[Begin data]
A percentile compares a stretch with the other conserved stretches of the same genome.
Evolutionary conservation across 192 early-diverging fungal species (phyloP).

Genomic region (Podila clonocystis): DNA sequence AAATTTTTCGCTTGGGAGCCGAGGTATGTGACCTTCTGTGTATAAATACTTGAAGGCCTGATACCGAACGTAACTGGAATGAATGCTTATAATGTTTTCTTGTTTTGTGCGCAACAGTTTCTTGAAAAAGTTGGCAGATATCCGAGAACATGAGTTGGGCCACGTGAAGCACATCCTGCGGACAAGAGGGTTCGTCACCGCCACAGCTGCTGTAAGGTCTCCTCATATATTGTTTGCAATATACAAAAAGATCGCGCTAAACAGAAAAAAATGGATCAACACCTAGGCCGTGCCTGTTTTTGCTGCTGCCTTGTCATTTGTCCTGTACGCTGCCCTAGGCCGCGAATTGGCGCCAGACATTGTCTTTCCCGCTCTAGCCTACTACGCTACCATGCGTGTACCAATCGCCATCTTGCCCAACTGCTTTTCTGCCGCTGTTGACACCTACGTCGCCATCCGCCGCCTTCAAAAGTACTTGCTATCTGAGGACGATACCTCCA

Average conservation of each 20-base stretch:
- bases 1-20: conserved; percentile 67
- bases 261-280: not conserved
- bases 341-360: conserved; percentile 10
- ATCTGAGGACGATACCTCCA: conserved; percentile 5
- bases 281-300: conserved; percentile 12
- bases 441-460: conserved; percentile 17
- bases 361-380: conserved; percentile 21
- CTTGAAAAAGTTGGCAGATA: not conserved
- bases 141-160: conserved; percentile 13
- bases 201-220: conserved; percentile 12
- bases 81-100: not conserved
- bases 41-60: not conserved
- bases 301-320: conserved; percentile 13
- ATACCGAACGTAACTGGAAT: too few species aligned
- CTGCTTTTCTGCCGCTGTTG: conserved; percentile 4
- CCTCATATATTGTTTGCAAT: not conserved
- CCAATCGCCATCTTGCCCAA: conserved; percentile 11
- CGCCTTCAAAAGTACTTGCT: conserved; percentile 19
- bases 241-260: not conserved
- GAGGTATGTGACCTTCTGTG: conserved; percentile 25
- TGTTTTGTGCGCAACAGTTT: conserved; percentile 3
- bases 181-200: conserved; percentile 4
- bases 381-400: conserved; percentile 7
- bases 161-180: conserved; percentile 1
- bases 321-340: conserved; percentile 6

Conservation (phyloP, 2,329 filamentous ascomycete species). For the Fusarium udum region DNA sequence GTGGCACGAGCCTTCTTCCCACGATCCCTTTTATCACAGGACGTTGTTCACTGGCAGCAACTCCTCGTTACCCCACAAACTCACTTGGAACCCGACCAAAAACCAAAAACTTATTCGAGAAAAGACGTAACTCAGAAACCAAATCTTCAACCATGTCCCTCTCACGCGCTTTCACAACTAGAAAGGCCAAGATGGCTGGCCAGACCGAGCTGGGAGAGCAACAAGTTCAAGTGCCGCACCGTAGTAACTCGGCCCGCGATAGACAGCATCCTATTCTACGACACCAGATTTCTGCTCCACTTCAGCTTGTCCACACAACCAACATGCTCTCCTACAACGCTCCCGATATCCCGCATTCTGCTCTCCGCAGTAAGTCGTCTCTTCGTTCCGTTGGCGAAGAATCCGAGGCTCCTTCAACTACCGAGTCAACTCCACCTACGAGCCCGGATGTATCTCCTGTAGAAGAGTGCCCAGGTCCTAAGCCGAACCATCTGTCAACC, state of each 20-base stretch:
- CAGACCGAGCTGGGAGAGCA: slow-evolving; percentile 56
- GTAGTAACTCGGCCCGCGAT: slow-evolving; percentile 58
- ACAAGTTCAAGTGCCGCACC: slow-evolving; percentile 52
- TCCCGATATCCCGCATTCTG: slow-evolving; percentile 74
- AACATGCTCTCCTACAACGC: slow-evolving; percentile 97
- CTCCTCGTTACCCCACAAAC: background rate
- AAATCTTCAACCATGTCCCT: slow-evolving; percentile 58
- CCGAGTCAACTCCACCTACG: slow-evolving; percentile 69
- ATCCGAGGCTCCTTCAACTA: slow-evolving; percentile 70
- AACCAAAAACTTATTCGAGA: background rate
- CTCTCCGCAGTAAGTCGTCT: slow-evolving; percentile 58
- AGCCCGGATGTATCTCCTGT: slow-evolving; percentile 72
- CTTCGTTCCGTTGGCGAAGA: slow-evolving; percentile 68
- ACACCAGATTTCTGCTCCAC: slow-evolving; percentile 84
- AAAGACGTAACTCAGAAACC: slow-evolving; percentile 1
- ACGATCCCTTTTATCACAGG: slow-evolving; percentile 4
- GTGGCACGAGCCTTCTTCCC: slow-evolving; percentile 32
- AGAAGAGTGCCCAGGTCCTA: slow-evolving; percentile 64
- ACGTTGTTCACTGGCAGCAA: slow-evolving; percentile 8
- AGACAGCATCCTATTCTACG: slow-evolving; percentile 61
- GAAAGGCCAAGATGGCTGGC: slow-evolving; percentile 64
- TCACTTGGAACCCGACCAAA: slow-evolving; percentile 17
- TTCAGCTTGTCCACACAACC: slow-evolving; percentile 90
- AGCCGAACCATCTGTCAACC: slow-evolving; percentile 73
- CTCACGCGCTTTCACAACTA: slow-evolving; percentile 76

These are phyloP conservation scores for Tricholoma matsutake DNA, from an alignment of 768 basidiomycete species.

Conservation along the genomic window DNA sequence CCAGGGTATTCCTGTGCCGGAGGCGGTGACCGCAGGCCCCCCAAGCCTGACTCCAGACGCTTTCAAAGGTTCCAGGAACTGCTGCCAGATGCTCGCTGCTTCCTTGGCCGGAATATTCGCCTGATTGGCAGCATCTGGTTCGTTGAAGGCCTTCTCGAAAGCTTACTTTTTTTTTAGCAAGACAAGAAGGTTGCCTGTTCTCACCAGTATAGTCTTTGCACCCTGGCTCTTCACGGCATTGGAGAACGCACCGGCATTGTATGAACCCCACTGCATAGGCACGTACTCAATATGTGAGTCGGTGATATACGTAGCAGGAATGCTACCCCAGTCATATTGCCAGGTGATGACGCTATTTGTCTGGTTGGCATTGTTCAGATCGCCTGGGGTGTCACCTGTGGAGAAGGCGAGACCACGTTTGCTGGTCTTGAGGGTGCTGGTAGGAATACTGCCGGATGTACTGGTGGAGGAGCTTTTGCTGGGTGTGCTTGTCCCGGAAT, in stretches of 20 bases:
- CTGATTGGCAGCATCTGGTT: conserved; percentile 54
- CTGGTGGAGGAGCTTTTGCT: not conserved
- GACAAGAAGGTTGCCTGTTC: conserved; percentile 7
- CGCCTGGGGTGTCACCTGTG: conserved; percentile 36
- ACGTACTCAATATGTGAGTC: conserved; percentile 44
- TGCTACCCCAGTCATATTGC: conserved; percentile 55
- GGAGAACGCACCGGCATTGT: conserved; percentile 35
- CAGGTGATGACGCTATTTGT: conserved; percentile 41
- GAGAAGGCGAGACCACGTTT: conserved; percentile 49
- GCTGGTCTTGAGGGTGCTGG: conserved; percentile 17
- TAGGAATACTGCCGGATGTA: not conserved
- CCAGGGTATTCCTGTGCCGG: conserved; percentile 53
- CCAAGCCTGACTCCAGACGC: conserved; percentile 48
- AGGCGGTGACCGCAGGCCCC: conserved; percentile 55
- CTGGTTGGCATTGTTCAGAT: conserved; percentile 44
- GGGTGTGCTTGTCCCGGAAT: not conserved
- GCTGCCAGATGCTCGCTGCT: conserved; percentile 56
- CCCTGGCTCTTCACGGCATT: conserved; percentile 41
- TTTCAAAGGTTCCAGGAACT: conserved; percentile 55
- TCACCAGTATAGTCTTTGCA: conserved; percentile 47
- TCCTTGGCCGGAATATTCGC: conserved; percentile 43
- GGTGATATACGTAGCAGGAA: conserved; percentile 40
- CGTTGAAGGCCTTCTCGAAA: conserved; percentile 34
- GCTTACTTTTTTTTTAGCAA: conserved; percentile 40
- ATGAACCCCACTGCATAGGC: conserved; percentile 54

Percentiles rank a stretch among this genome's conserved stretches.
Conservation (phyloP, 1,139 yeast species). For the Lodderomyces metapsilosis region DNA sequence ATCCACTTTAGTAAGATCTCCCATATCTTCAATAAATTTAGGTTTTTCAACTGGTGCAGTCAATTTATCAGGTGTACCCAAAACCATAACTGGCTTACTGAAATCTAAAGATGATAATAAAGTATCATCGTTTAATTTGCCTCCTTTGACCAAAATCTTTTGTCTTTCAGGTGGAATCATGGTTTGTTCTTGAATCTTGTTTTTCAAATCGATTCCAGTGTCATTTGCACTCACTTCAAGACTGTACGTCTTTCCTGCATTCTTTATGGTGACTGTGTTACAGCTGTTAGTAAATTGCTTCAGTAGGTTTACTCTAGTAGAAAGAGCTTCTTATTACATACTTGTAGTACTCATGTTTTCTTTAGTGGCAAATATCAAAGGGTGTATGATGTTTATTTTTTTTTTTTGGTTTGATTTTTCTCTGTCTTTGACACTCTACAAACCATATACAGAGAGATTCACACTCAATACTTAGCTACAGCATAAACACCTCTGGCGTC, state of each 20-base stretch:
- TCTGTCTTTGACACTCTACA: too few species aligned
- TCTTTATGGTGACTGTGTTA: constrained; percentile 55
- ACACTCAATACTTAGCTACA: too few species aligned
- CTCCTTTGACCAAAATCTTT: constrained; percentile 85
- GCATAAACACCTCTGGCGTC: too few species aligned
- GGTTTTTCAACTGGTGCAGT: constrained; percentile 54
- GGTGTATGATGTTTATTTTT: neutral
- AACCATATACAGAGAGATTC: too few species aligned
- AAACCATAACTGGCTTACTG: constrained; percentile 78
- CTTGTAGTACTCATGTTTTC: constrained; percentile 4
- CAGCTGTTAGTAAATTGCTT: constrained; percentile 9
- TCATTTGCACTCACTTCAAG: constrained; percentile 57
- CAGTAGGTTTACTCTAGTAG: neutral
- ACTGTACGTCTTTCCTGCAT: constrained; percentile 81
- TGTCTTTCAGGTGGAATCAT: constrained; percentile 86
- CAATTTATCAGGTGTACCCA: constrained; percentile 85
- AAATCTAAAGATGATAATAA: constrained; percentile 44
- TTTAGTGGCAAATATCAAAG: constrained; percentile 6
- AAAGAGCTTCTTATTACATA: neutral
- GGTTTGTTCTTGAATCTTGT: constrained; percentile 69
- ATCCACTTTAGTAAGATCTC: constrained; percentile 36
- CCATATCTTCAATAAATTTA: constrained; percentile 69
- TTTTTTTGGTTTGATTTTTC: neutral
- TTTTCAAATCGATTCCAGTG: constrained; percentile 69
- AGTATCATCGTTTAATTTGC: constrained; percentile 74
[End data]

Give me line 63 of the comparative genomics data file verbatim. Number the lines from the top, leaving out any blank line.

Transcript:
- TGCTACCCCAGTCATATTGC: conserved; percentile 55